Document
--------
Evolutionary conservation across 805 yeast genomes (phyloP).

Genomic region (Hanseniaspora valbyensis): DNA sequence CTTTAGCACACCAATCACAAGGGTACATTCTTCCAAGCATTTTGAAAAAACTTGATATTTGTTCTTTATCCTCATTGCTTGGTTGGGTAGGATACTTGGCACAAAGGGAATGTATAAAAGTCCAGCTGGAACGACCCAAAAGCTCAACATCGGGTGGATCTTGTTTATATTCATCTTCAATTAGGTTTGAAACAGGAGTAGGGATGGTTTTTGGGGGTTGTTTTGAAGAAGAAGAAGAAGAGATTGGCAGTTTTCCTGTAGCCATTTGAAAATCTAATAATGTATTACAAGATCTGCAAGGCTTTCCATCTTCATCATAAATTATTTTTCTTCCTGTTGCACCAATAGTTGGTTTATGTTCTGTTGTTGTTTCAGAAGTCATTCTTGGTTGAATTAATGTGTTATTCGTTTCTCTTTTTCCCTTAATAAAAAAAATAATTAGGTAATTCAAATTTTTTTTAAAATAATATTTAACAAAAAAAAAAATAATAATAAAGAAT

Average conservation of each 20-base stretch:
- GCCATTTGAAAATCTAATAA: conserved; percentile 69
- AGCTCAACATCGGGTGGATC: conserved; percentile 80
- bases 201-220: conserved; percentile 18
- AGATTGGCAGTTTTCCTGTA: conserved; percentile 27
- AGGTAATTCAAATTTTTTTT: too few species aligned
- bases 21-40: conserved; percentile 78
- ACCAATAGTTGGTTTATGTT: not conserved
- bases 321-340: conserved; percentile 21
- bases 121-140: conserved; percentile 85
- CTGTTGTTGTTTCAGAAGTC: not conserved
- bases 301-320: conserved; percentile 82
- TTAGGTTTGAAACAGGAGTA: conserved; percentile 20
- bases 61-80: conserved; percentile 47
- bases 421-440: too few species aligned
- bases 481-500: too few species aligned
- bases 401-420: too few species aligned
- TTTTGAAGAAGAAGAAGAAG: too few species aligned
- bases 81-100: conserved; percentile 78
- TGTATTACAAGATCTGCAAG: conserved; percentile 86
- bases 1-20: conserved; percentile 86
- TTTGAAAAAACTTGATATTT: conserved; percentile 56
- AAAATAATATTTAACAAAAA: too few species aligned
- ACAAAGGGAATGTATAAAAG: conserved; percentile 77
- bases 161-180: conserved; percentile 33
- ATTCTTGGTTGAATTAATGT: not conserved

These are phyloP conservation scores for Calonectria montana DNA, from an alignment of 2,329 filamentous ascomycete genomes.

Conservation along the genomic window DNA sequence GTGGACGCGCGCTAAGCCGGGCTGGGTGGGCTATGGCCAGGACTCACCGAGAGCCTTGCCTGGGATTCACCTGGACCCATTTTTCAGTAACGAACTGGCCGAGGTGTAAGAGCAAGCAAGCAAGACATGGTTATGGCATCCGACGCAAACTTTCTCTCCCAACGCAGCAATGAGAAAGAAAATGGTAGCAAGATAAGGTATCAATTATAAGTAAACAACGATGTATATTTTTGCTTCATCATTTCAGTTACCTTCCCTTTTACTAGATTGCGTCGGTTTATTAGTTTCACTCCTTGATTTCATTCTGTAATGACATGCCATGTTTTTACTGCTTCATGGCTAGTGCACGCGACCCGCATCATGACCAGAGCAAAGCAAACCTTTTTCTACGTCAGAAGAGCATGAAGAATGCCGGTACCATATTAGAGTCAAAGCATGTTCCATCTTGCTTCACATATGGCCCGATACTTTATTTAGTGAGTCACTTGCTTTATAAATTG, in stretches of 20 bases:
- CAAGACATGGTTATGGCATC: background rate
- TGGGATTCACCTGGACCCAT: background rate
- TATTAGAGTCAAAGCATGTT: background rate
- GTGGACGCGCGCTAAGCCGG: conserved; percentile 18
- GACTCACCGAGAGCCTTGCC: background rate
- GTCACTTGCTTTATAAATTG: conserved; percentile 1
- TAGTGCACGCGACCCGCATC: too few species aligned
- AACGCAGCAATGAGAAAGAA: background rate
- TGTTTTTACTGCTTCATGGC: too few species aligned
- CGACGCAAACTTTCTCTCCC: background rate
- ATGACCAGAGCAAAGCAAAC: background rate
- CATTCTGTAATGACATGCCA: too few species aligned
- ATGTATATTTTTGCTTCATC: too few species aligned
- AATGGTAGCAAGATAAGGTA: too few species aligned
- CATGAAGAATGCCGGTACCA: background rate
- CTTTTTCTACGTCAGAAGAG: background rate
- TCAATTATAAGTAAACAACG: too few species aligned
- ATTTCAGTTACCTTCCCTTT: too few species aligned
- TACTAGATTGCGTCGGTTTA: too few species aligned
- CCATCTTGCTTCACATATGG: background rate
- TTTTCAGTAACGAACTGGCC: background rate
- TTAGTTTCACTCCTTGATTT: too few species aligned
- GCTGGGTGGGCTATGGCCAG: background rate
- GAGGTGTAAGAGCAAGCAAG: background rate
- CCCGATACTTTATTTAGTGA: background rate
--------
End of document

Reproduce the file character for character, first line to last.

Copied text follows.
Evolutionary conservation across 805 yeast genomes (phyloP).

Genomic region (Hanseniaspora valbyensis): DNA sequence CTTTAGCACACCAATCACAAGGGTACATTCTTCCAAGCATTTTGAAAAAACTTGATATTTGTTCTTTATCCTCATTGCTTGGTTGGGTAGGATACTTGGCACAAAGGGAATGTATAAAAGTCCAGCTGGAACGACCCAAAAGCTCAACATCGGGTGGATCTTGTTTATATTCATCTTCAATTAGGTTTGAAACAGGAGTAGGGATGGTTTTTGGGGGTTGTTTTGAAGAAGAAGAAGAAGAGATTGGCAGTTTTCCTGTAGCCATTTGAAAATCTAATAATGTATTACAAGATCTGCAAGGCTTTCCATCTTCATCATAAATTATTTTTCTTCCTGTTGCACCAATAGTTGGTTTATGTTCTGTTGTTGTTTCAGAAGTCATTCTTGGTTGAATTAATGTGTTATTCGTTTCTCTTTTTCCCTTAATAAAAAAAATAATTAGGTAATTCAAATTTTTTTTAAAATAATATTTAACAAAAAAAAAAATAATAATAAAGAAT

Average conservation of each 20-base stretch:
- GCCATTTGAAAATCTAATAA: conserved; percentile 69
- AGCTCAACATCGGGTGGATC: conserved; percentile 80
- bases 201-220: conserved; percentile 18
- AGATTGGCAGTTTTCCTGTA: conserved; percentile 27
- AGGTAATTCAAATTTTTTTT: too few species aligned
- bases 21-40: conserved; percentile 78
- ACCAATAGTTGGTTTATGTT: not conserved
- bases 321-340: conserved; percentile 21
- bases 121-140: conserved; percentile 85
- CTGTTGTTGTTTCAGAAGTC: not conserved
- bases 301-320: conserved; percentile 82
- TTAGGTTTGAAACAGGAGTA: conserved; percentile 20
- bases 61-80: conserved; percentile 47
- bases 421-440: too few species aligned
- bases 481-500: too few species aligned
- bases 401-420: too few species aligned
- TTTTGAAGAAGAAGAAGAAG: too few species aligned
- bases 81-100: conserved; percentile 78
- TGTATTACAAGATCTGCAAG: conserved; percentile 86
- bases 1-20: conserved; percentile 86
- TTTGAAAAAACTTGATATTT: conserved; percentile 56
- AAAATAATATTTAACAAAAA: too few species aligned
- ACAAAGGGAATGTATAAAAG: conserved; percentile 77
- bases 161-180: conserved; percentile 33
- ATTCTTGGTTGAATTAATGT: not conserved

These are phyloP conservation scores for Calonectria montana DNA, from an alignment of 2,329 filamentous ascomycete genomes.

Conservation along the genomic window DNA sequence GTGGACGCGCGCTAAGCCGGGCTGGGTGGGCTATGGCCAGGACTCACCGAGAGCCTTGCCTGGGATTCACCTGGACCCATTTTTCAGTAACGAACTGGCCGAGGTGTAAGAGCAAGCAAGCAAGACATGGTTATGGCATCCGACGCAAACTTTCTCTCCCAACGCAGCAATGAGAAAGAAAATGGTAGCAAGATAAGGTATCAATTATAAGTAAACAACGATGTATATTTTTGCTTCATCATTTCAGTTACCTTCCCTTTTACTAGATTGCGTCGGTTTATTAGTTTCACTCCTTGATTTCATTCTGTAATGACATGCCATGTTTTTACTGCTTCATGGCTAGTGCACGCGACCCGCATCATGACCAGAGCAAAGCAAACCTTTTTCTACGTCAGAAGAGCATGAAGAATGCCGGTACCATATTAGAGTCAAAGCATGTTCCATCTTGCTTCACATATGGCCCGATACTTTATTTAGTGAGTCACTTGCTTTATAAATTG, in stretches of 20 bases:
- CAAGACATGGTTATGGCATC: background rate
- TGGGATTCACCTGGACCCAT: background rate
- TATTAGAGTCAAAGCATGTT: background rate
- GTGGACGCGCGCTAAGCCGG: conserved; percentile 18
- GACTCACCGAGAGCCTTGCC: background rate
- GTCACTTGCTTTATAAATTG: conserved; percentile 1
- TAGTGCACGCGACCCGCATC: too few species aligned
- AACGCAGCAATGAGAAAGAA: background rate
- TGTTTTTACTGCTTCATGGC: too few species aligned
- CGACGCAAACTTTCTCTCCC: background rate
- ATGACCAGAGCAAAGCAAAC: background rate
- CATTCTGTAATGACATGCCA: too few species aligned
- ATGTATATTTTTGCTTCATC: too few species aligned
- AATGGTAGCAAGATAAGGTA: too few species aligned
- CATGAAGAATGCCGGTACCA: background rate
- CTTTTTCTACGTCAGAAGAG: background rate
- TCAATTATAAGTAAACAACG: too few species aligned
- ATTTCAGTTACCTTCCCTTT: too few species aligned
- TACTAGATTGCGTCGGTTTA: too few species aligned
- CCATCTTGCTTCACATATGG: background rate
- TTTTCAGTAACGAACTGGCC: background rate
- TTAGTTTCACTCCTTGATTT: too few species aligned
- GCTGGGTGGGCTATGGCCAG: background rate
- GAGGTGTAAGAGCAAGCAAG: background rate
- CCCGATACTTTATTTAGTGA: background rate